Fit to Run: Sprint Interval Pyramid Treadmill Workout

Welcome to the latest edition of Workout Wednesday! We are moving into month three of my Fit to Run strength for runners program. If you've missed any of it so far, you can dive into the archives or click here to download a PDF of all the workouts in month one and two including a 5 minute hip strength workout for when you don't have time for anything else. 

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Today we are doing a sprint interval pyramid running workout. This can be done on the treadmill or on the track or street with a timer. When I'm outside, I use the GymBoss to time my intervals.

I'm in Texas and it's freakin' hot and humid outside all hours of the day and night so I've been focusing on indoor workouts on the treadmill. When the weather cools down I'll be as fast as the wind from all this speed work. 

The great thing about these running workouts is that they are quick and efficient. You can get in and out of the gym with a focused speed workout. They are tough, but short. 

SPRINT INTERVAL PYRAMID TREADMILL WORKOUT

HOW FAST SHOULD I RUN?

You decide your paces based on your own fitness level. Please never follow some arbitrary pace because someone on the internet told you to. Your fitness level is your fitness level. What is a challenging interval pace for one person may be too easy for another. What is an easy pace for one person may push another person to injury. I am very hesitant about assigning paces in blog posts, even as examples. You need to determine your own work paces and recovery paces based on your fitness level. If you work with me as your running coach I can assign specific paces to you based on your fitness level and goals.

RATE OF PERCEIVED EXERTION CHART

A great way to determine an appropriate pace is by using the RPE or rate or perceived exertion chart, which I cover in more detail in this post. Do some experimenting. Decide what paces work best for you at each interval. If you ran the interval and feel like you could've pushed a little faster, increase the pace next time. If you went out too fast and couldn't complete the whole interval, then next time start out a little slower. 

The beauty is that when you repeat the workout over several weeks and months, you will find that your hard effort pace will get faster over time. 

THE WORKOUT

Warm up for three minutes by jogging at an easy pace
Increase your pace to run at a hard effort for 30 seconds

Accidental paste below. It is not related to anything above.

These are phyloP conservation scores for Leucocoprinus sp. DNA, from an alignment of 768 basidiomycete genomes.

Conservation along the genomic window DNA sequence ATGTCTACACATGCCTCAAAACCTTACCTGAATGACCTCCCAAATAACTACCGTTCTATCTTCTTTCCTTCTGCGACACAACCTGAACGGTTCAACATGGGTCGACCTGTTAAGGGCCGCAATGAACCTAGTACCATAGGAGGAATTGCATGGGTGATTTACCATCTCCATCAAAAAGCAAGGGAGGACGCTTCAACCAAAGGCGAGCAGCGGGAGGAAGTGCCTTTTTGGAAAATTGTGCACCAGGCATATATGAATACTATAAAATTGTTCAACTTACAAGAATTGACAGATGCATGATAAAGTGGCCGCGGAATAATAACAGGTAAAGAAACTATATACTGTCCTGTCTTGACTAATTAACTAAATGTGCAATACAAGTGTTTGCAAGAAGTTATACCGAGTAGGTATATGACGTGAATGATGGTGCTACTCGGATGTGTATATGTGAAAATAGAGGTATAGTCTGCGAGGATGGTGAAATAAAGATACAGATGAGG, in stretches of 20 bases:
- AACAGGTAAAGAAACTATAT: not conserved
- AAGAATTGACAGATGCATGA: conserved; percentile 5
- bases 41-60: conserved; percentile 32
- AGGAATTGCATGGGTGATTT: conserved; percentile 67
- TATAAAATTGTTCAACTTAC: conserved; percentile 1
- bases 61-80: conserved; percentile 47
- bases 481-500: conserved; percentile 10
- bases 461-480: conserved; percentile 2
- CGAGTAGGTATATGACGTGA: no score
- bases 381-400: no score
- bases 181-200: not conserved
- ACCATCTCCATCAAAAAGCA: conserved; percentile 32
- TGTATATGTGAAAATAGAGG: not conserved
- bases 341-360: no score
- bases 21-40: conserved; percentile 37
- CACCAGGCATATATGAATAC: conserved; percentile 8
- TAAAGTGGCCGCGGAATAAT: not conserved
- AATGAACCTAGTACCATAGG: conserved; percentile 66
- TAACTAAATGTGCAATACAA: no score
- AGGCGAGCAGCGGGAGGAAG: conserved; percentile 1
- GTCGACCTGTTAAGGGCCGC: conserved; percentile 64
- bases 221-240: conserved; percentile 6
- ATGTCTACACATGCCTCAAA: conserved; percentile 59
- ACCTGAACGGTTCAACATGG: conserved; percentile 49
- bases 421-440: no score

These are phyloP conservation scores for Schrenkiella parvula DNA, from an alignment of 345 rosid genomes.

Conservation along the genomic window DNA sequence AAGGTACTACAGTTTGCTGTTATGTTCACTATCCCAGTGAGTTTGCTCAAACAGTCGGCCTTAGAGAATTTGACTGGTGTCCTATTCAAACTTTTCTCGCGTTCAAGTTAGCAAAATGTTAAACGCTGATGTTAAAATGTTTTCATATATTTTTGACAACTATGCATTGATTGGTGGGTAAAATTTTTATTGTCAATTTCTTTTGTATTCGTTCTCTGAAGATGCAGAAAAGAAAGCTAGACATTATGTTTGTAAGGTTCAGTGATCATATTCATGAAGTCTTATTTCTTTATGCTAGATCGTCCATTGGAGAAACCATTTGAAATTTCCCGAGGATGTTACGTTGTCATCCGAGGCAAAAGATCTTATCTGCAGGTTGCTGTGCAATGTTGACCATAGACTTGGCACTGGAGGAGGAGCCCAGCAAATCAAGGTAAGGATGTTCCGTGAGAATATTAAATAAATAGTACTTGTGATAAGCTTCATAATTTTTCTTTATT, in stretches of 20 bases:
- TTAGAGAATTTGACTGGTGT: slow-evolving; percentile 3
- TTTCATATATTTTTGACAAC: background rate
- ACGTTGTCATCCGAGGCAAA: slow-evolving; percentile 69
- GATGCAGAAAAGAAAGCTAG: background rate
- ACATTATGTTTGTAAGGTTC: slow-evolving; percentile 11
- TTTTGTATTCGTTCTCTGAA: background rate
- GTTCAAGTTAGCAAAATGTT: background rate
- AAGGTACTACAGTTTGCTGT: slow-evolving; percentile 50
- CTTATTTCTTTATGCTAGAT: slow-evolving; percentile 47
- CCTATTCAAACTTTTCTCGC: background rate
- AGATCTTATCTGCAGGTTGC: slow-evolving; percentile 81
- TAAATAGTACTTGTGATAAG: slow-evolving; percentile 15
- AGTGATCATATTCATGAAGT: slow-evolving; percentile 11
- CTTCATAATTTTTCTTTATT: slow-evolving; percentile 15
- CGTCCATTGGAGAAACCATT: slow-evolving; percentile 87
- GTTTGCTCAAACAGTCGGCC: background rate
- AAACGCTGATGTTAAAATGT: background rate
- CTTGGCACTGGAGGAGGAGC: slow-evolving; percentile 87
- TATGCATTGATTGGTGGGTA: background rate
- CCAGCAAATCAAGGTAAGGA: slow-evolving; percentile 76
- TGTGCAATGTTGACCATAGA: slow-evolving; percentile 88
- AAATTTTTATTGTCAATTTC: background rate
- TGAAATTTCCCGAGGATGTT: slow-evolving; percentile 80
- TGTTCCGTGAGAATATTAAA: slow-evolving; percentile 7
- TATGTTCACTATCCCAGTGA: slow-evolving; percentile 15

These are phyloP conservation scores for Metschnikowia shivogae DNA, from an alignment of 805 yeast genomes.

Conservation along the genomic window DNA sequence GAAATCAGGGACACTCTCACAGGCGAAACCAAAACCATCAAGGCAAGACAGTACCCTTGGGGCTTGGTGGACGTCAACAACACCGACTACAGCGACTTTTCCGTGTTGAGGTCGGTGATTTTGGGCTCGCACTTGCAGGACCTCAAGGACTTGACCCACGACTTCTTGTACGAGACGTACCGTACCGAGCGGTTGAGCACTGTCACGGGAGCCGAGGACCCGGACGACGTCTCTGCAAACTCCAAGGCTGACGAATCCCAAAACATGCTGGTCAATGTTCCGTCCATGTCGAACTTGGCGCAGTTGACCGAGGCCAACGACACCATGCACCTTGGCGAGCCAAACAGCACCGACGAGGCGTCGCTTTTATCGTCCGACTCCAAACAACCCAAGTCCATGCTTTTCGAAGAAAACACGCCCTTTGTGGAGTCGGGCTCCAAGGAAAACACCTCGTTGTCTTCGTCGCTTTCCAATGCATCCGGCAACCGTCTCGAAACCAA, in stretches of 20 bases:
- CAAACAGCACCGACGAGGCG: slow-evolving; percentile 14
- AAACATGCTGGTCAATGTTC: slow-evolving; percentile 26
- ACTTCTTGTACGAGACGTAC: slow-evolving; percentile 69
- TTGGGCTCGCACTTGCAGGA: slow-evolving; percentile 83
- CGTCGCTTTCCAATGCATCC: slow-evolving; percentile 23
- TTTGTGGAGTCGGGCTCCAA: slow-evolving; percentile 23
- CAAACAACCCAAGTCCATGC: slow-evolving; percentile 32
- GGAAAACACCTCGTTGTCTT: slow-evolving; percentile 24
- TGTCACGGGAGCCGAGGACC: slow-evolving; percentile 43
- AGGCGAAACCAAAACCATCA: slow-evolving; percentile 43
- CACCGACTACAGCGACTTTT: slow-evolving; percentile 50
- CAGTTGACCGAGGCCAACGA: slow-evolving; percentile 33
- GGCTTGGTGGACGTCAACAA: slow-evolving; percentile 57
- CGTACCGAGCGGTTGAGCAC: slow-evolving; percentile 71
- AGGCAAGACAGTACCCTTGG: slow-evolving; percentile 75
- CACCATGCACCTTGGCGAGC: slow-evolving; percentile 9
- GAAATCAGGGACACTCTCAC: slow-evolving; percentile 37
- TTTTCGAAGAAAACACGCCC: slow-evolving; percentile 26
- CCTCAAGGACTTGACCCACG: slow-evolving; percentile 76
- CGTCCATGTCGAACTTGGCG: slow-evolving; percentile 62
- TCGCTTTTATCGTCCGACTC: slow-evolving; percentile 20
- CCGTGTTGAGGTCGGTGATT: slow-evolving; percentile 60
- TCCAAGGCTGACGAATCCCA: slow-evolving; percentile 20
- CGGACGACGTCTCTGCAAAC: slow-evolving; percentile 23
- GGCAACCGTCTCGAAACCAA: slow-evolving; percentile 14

Recover for two minutes by jogging at an easy pace
Increase your pace and run at a hard effort for 45 seconds
Recover for two minutes by jogging at an easy pace
Increase your pace and run at a hard effort for 60 seconds
Recover for two minutes by jogging at an easy pace
Increase your pace and run at a hard effort for 60 seconds
Recover for two minutes by jogging at an easy pace
Increase your pace and run at a hard effort for 45 seconds
Recover for two minutes by jogging at an easy pace
Increase your pace to run at a hard effort for 30 seconds
Cool down as long as you need

RECOVERY

For most people intense workouts like this one should be limited to 1-3 times per week. Always allow rest and recovery days in between hard workouts. If you do this workout on a Monday, schedule your next intense workout on Wednesday or Thursday. The body adapts (gets stronger and faster) during rest, not during the actual workout, so always allow the body enough time for recovery for best results. 

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Coach Lea

I am a NASM personal trainer and RRCA adult distance running coach that specializes in strength training for runners. I offer in-person training in Fort Worth, TX in the Shredshedonline training and nutrition coaching. If you are interested in coaching, please contact me. Have questions? I'd love to help. 

While I am a certified personal trainer and nutrition coach, I am not your personal trainer and nutrition coach. Since I don't know your exercise abilities, injury background or medical history, please see your doctor before beginning any new exercise or diet program. This is an opinion blog. No information in this blog is intended to be taken as medical advice or prescription. Please see your doctor and/or registered dietitian for any health concerns.